The Information Age
Heartbleed bug could compromise personal data
By Peter Newell

By now you have probably heard of the Heartbleed bug and may be concerned about whether or not it affects you.

The primary thing to understand is Heartbleed is not a virus. Your computer cannot be infected by it, which is a good thing. However, this also means your antivirus program can't detect it; therefore you have no easy way of knowing whether or not the security of any of your information has been compromised.

Even though Heartbleed is not a virus, you could have a problem with the device you use for Internet access. In particular, if you have a phone or tablet running Android 4.1.1, your device is vulnerable to attack. According to, recent estimates pin the number of vulnerable devices at about 50 million.

Heartbleed is a vulnerability in some versions of OpenSSL (Secure Sockets Layer), a method for providing security by encrypting data sent over the Internet. It is widely used on web sties that require you to enter sensitive personal information.

The vulnerability allows an attacker to read the memory of affected systems. Hackers could access user names, passwords, or even the secret cryptographic keys of the server. This would enable them to observe all communications on that system, allowing further exploit.

If you visited a web site in the last two years that used an affected version of OpenSSL, your personal information could be compromised.

Heartbleed is a serious potential security risk and has made the headlines recently. However, my research has turned up almost no instances of confirmed actual security breaches. According to TrendMicro, "there have been no successful Heartbleed attacks documented to date, but that does not mean they have not happened."

The only specific reported instance I have found is a compromise of 900 taxpayer accounts at the Canada Revenue Agency. Computer scientists at the University of Michigan said the Heartbleed bug had been used by 41 groups to access data that was put on the Internet as a test.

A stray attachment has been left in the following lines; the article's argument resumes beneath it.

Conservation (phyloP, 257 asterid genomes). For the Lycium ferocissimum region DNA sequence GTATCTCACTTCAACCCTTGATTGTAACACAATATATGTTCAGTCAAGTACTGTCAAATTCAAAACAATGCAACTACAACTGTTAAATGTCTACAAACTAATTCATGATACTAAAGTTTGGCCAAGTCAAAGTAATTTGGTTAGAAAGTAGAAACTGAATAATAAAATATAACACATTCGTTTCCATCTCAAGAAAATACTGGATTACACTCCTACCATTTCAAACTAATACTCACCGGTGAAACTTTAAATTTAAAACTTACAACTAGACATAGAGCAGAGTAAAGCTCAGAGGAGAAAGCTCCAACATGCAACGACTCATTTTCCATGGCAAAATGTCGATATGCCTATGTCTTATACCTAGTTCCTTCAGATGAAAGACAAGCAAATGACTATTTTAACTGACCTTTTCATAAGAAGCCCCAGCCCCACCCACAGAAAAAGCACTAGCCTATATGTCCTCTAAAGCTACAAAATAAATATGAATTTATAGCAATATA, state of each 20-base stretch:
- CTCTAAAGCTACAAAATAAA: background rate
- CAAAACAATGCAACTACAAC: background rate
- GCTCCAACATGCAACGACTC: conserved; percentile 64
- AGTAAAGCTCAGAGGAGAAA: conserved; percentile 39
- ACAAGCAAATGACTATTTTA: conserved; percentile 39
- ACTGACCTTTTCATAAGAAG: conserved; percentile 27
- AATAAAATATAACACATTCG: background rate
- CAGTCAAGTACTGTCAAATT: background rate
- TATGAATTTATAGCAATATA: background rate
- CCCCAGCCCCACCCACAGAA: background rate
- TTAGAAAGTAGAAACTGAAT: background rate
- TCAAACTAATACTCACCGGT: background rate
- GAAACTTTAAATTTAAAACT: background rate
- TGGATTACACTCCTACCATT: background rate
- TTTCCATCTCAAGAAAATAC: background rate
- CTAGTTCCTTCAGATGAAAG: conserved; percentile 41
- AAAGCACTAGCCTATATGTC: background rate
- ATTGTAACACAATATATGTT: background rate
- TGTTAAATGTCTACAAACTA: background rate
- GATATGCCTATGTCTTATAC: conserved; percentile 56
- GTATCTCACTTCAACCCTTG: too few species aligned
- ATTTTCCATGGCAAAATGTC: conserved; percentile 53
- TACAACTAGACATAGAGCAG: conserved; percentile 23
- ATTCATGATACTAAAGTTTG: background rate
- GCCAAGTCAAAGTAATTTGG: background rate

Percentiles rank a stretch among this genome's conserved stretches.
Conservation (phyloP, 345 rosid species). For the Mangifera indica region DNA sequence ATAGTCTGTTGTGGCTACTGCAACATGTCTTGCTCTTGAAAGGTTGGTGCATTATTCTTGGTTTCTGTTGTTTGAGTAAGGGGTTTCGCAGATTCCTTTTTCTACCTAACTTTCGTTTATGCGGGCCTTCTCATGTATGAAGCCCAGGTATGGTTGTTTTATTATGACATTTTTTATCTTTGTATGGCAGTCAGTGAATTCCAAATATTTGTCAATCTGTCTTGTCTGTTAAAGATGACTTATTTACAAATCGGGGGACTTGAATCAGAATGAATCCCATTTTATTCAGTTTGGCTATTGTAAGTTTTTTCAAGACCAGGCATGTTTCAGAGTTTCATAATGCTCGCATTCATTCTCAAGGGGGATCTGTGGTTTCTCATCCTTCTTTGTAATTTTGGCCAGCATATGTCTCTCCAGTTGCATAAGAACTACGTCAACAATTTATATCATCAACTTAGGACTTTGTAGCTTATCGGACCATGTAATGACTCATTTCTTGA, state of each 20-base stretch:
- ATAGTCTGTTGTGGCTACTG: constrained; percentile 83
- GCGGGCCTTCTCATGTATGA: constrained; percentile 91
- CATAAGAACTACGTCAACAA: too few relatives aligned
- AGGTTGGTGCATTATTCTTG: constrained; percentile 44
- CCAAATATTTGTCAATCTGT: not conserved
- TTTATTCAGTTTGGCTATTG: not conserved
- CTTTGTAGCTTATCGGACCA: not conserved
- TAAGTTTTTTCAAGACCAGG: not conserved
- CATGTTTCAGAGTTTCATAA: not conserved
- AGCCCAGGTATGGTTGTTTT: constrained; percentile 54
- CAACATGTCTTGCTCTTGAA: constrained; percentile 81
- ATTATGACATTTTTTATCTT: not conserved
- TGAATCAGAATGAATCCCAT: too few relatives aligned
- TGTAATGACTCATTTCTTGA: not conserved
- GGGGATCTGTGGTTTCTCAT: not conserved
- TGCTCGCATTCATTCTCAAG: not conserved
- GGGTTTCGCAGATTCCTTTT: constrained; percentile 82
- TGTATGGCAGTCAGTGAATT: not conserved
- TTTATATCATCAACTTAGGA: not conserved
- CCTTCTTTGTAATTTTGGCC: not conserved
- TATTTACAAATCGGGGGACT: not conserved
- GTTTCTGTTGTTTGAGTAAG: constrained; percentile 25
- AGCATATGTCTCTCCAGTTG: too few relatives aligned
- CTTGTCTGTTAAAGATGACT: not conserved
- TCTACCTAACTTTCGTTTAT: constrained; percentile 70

One report said the top 1,000 sites on the Internet are safe and only 53 of the top 1,000 were found to still be vulnerable. Another stated that although 66 percent of sites use OpenSSL, as of April 8 only 17 percent were susceptible, meaning only about 11 percent of sites overall are susceptible.

So it looks to me that although the potential for compromised personal data is real, the chance your information has been or will be compromised is fairly low.

This does not mean you shouldn't take precautions.

Norton advises that you change your passwords on any website that contains sensitive information, after confirming that the site does not contain the Heartbleed vulnerability. If you've reused passwords on multiple sites, it's especially important to change them.

Use the tool at to check the website first.

As always, beware of phishing emails. Type website addresses directly in your browser instead of clicking on a link in an email.

Also monitor your bank and credit card accounts for unusual activity, which is always a good idea.

Note: Pete Newell has provided professional computer services for 35 years. He can be reached at (315) 376-8879 or through